Council reject referendum motion

UEA union council has voted to reject a motion which would have seen campus hold a referendum before products or people are banned by the SU.

Motion 135 Giving the SU Back to its Members was rejected at the first union council of the academic year, on Thursday 19th October.

The motion proposed any proposal “to prevent co-operation with an external organisation or person” be automatically put to a campus-wide referendum. It also applied to any intentions to “prevent supply” of a particular product.

The motion was proposed by Jack Robinson, the Campaigns and Democracy officer, and seconded by Mae Kabore, the LGBT+ Open Place officer.

Mr Robinson, before the motion was discussed, said: “If Union Council are going to take a stance and subsequent action on a controversial issue, it should be our job to get out there and win the argument, explaining why we support or oppose something rather than making the decision for students behind closed doors.”

In the last three years, UEA has faced controversy following union decisions to ban, disinvite, or not stock controversial products and speakers. In 2014, an event with the city’s parliamentary candidate for Ukip was cancelled following a student petition.

Most recently, a decision to ban local Mexican restaurant Pedros from handing out sombreros to students at a freshers’ fair in 2015 led to national press coverage.

Dan Box, a union councillor for the LDC school, said he supported the motion because it would “allow the entire student body to make decisions, thus becoming much more active members in our union”.

He said: “At the end of the day it’s the reputation of the university which will be affected, so it’s a decision in which everyone should get to have their opinion heard. When the elected SU officials made decisions on what to ban in the past without consulting the student body via referendum, we got stupid decisions like Sombrero-gate.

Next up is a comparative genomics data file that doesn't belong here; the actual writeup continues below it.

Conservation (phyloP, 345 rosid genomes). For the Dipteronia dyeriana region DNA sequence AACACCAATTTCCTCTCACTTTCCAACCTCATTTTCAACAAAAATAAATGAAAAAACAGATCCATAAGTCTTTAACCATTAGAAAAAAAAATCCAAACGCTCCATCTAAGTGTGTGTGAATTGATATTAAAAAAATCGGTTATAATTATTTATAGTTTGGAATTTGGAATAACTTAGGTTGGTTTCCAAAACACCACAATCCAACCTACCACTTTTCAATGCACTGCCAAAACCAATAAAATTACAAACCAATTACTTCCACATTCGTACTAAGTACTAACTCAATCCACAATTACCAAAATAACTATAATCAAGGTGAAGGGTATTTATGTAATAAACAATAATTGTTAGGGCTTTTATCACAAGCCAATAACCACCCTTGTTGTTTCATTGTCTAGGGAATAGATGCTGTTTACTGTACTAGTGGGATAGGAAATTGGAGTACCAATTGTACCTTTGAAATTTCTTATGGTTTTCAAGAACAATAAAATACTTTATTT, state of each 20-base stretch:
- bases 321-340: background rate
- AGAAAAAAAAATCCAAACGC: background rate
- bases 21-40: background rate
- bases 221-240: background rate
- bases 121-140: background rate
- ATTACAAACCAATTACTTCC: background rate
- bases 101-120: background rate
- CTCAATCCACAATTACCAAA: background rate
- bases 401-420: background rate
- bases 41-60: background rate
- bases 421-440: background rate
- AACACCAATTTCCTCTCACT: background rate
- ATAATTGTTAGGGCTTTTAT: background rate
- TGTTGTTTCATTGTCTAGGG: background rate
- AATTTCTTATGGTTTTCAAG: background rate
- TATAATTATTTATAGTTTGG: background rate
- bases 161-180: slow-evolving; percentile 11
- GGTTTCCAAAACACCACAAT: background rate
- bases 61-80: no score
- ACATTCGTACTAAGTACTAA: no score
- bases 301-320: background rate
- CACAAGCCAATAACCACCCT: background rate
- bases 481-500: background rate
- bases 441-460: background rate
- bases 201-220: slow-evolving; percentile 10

“It’s about time the gap between students and the SU was erased, and the first step to that in my opinion is letting every students decide what they want to ban.”

The union has held a number of referendums to decide policy in the past. Students voted to boycott Nestle in December 2005 but overwhelmingly voted against banning the controversial song Blurred Lines in 2013.

Union councillors voted 42 to 26 against the motion. There were 16 abstentions.

Abbie Mulcairn, union councillor for Leeway Society, spoke against the motion. She argued the motion would instead give more power to the Campaigns and Democracy Officer.

The motion proposed ideas submitted to the union’s website be “rapidly” implemented by default and to “mandate the Campaigns and Democracy Officer to develop internal guidelines on how student suggestions should be handled to avoid student thinking they have to take a simple idea to Council.”

Ms Mulcairn said: “This was a blatant attempt to shift power from elected councillors to the Campaigns & Democracy Officer wrapped up in a lie about ‘giving power back to students’.  I found this power grab an absolute insult after 3 years sat on union council.”

Mr Robinson told Concrete: “We had proposed that when a student has an idea- like a new item in the shop or a theme for Damn Good, the SU should just get on with it instead of asking a student to “write a motion”. The idea that that represents a power grab is laughable.”

Misha Camp, representative for International Development Society, said he felt the motion was unclear. He said: “A motion that designates where and how democracy should be working in the student union needs to be very clear and understandable.”

An anonymous suggestion has been made on the “I have an idea” section of the SU’s website following the vote that “all decisions to ban things should go to an all student referendum”. If an idea receives 425 up-votes on the website a referendum on the policy will be held.


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October 2021
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